The folks at the Managed Educational Network (MEN) at NHS Education for Scotland (NES) [don’t worry, the acronyms will stop soon!] are keen for awareness to be raised about the unit, particularly its benefits to rural teams. We hope this description of our experience will encourage others to consider arranging a visit with the associated teaching that can often be organised to coincide.

Tell me more about the unit…

The MSU operates from its base in Tayside, and can be booked by contacting the MEN team. At the time of writing, Lynn Hardie is overseeing the unit’s bookings and couldn’t have been more helpful in organising for its delivery to Arran for a week.

Once the unit is set up and expanded by the driver, who usually returns the same day back to their base following delivery, there is a large teaching area which comfortably seats up to 12 people. The unit has heating and lighting, and offers a comfortable teaching space.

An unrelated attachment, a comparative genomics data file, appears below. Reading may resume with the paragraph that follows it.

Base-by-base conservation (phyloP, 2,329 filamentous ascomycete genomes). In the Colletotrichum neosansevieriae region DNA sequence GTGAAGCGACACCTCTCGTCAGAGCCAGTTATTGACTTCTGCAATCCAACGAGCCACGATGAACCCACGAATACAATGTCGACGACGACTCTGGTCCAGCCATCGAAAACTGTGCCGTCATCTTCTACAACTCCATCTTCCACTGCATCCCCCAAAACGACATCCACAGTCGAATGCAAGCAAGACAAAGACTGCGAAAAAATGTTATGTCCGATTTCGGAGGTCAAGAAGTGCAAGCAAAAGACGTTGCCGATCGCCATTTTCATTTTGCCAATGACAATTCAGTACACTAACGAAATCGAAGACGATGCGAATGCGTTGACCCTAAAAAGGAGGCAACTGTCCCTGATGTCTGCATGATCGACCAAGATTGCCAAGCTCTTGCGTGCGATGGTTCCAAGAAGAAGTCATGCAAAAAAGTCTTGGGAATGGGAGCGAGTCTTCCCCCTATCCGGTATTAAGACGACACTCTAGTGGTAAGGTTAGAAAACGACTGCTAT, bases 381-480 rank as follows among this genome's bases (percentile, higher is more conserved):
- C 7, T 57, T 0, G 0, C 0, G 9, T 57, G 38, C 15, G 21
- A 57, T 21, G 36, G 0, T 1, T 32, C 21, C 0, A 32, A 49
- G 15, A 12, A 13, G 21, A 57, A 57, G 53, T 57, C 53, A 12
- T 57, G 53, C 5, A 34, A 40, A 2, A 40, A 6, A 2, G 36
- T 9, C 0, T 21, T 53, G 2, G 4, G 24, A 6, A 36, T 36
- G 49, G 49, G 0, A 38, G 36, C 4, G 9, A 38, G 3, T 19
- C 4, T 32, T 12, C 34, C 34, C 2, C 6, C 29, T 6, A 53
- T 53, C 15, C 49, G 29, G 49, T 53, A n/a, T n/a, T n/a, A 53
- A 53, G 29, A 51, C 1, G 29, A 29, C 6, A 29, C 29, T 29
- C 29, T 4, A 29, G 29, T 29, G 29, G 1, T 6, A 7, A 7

The unit can be set up – using the James-Bond style concealed TV – to deliver didactic teaching presentations. Whilst this is its most basic of functions, there are some areas in Scotland which will will find this to be a useful function as part of a more comprehensive course.

However, the main purpose of the Unit is by using its SimMan, SimJunior or SimBaby, along with various provided medical paraphernalia, to enable a wide range of patient assessment simulations to be carried out. The unit has been custom-built: its layout enables pragmatic connection points for the mannequins; there is a separate control room set up with appropriate control software; and an impressive ‘SMOTS’ video system records scenarios from three different angles. This is useful both for monitoring progress through a simulation, as well as for playback during scenario feedback.

This sounds a bit complex